News crew kidnapped and tortured by slum 'militia' in Brazil

Sunday, June 1, 2008

A crew of three news workers was kidnapped and tortured by members of a criminal organization self-labeled as a militia in a favela (Brazilian slum) in Rio de Janeiro, local daily O Dia reported this Sunday. A reporter, a photographer and a driver - all employed by the newspaper - were working undercover on a story about the rule of such groups in a poor community known as Batan, in the western area of Rio, when they were found out by the criminals and kept captive for seven and a half hours.

Police officers in a favela. In recent years, some former police officers and other civil servants have formed 'militias' to counter organized crime, but their methods have been criticized.

According to the newspaper, all three were subjected to electric shock, asphyxiated with plastic bags, and beaten several times.

The next morning, they were released by their captors under threat of death if made any denunciations. Prior to that, however, the reporter managed to send text and photos to the newsroom, by email from a wireless computer.

The kidnapping and torture happened May 14 to 15, but the news organization decided to postpone its printing for safety reasons. The heads of police and public security in the state government, however, had been immediately informed. The story was only printed today, as the denounce came to public, after officials assured the primary investigations had begun and those held responsible were already identified.

The identities and whereabouts of the news workers are being kept secret.

According to the story as it was printed, the kidnappers insisted they were not criminals, but policemen who were acting "ahead of justice". They are said to govern the community under a "reign of terror", by imposing curfews, banning funk parties, and charging dwellers and small business for "protection".

At the moment when journalists are doing their job in a favela, to take information to society, and they are brutally tortured, it puts democracy under jeopardy.

—José Carlos Torves, National Federation of Journalists

The same militiamen also have a scheme to elect politicians committed with them, by making lists of voters who live in each favela, with name and electoral registry number for each one, and barring other candidates from campaigning within the neighborhood. Connection with Christian (Neo-Pentecostalist) churches were also cited.

The case brought calls for defense on press freedom and safety for reporters by journalists and civil rights entities in Brazil.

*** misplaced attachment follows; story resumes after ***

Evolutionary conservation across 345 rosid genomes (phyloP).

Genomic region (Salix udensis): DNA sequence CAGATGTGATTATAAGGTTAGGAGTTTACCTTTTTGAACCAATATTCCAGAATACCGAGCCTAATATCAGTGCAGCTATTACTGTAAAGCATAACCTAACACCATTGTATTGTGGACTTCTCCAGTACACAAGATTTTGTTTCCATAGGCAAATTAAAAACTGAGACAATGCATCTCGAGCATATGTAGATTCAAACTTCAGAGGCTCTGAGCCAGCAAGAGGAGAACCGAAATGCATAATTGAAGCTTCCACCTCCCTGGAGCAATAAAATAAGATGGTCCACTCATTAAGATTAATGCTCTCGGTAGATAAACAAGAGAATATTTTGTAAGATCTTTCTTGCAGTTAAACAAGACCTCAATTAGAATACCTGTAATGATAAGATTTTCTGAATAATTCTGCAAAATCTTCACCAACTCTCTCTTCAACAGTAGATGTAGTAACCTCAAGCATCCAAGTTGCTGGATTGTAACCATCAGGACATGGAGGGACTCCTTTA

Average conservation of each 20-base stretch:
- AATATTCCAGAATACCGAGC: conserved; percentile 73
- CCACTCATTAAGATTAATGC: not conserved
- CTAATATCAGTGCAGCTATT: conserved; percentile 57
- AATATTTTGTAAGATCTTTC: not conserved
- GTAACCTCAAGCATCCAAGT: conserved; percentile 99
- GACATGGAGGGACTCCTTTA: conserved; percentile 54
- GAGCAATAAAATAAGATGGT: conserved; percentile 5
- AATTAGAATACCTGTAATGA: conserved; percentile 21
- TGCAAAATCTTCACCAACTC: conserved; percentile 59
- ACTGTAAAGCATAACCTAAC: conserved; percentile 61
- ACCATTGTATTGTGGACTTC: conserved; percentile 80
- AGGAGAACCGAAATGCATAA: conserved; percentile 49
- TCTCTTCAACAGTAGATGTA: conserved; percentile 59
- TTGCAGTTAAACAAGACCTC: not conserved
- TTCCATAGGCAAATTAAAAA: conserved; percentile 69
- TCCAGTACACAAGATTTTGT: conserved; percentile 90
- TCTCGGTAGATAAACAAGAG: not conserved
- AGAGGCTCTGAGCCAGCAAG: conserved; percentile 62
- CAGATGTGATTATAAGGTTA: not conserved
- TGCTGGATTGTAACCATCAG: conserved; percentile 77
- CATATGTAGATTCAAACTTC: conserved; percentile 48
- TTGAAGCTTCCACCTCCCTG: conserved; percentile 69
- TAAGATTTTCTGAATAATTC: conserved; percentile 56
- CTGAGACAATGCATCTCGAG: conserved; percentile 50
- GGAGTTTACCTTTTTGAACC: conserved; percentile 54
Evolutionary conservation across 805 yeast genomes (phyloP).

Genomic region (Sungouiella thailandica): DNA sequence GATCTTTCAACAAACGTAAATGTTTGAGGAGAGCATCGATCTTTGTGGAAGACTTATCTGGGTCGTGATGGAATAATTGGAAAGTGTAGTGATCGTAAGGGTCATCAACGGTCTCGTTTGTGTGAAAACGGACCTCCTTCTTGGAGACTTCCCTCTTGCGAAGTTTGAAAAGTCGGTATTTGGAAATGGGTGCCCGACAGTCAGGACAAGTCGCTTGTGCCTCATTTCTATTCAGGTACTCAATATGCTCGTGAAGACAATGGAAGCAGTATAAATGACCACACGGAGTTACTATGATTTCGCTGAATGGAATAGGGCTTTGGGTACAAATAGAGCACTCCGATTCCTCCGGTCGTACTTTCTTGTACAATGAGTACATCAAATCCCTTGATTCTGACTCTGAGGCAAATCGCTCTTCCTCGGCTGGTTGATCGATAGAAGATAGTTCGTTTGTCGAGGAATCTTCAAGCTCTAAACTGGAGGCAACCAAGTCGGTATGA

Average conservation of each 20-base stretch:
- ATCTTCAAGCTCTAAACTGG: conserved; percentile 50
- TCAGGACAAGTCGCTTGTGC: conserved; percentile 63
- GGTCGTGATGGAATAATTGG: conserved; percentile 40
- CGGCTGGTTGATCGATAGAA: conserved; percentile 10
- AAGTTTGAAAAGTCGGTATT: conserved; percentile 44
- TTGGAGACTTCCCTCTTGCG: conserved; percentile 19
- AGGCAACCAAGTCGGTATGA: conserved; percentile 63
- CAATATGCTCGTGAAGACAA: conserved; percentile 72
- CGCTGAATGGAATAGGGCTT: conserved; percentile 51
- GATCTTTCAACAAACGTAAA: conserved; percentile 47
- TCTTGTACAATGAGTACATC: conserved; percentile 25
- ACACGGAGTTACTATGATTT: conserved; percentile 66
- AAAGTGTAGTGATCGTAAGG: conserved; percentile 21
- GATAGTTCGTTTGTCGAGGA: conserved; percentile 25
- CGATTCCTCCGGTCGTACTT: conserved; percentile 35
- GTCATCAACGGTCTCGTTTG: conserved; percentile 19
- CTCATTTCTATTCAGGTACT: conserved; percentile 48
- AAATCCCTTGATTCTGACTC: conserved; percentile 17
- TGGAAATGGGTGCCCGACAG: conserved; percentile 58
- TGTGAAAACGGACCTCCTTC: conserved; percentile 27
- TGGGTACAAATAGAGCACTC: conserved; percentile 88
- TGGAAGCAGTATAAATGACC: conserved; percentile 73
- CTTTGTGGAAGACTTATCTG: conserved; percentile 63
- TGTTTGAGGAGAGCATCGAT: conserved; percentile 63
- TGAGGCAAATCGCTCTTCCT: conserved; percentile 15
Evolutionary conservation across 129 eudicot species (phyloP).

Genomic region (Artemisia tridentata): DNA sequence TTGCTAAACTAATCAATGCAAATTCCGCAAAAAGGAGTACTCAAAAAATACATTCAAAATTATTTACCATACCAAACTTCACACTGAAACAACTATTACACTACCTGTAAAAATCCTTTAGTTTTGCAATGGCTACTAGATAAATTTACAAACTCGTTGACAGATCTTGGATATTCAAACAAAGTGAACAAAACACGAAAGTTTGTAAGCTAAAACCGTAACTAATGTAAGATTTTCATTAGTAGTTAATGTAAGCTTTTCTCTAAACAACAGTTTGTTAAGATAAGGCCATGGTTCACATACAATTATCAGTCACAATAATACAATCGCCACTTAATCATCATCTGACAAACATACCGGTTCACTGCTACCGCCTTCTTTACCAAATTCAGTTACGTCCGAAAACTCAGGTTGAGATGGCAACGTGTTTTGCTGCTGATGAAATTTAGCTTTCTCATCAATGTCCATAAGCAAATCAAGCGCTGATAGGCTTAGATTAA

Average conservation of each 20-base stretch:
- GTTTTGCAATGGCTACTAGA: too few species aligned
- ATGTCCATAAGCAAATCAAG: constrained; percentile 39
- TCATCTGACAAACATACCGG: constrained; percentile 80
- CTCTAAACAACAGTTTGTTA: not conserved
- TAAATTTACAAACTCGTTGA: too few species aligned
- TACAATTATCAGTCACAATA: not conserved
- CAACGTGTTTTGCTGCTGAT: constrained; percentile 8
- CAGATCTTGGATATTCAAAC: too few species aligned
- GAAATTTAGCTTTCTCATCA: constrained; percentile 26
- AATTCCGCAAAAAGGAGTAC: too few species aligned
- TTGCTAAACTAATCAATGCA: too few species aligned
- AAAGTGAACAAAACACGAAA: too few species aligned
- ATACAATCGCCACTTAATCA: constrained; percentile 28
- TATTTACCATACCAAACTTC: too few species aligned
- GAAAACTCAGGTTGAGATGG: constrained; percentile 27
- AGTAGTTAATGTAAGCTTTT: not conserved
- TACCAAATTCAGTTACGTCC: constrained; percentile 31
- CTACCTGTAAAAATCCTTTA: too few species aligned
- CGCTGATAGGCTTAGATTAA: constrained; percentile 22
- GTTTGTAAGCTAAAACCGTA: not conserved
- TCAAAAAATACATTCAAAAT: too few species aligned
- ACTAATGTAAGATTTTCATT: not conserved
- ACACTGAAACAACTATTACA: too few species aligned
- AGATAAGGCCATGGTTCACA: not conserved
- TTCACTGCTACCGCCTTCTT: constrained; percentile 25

"At the moment when journalists are doing their job in a favela, to take information to society, and they are brutally tortured, it puts democracy under jeopardy", José Carlos Torves, board member of National Federation of Journalists (FENAJ), said.

"For the Brazilian Press Association (ABI), besides the uncomfortable solidarity we think we must offer to these fellows, there is also the need to claim from authorities, from the State, the strict investigation of such facts", demanded the chairman of such entity, Maurício Azêdo.

The board of O Dia said they will be taking this case to the annual congress of the World Association of Newspapers, held this week in Sweden.

Low-income communities in Rio de Janeiro are generally ruled by bands of drug lords since mid-1970s, a situation which has continuously deteriorating since then. Heavily armed drug dealers have taken control in most favelas of Brazil's second largest city, where their power often overrules that of the government.

In reaction, over the last two years such 'militias' have been formed to counter these mafias. Groups of former police officers, firemen, private security agents and civil servants vow to fight drug traffic, but impose the same kind of violent methods against the local population.

"It's worrying to know, according to these professionals account, that there would be police officers involved. This is really serious. It's unacceptable”, said Wadih Damous, from the Brazilian Bar of Lawyers (OAB).

Organized crime in Rio is known for extreme violence and cruelty. On June 2nd, 2002, a reporter for TV Globo (the main broadcaster in Brazil) was also kidnapped and killed while working on a story about sex exploitation of children in another favela. According to the police, Tim Lopes was taken by drug dealers, tortured, burned alive, then had his body quartered. He was 52 years old. The killers, known as Elias Maluco and Ratinho, were later arrested and sentenced to more than 30 years in prison.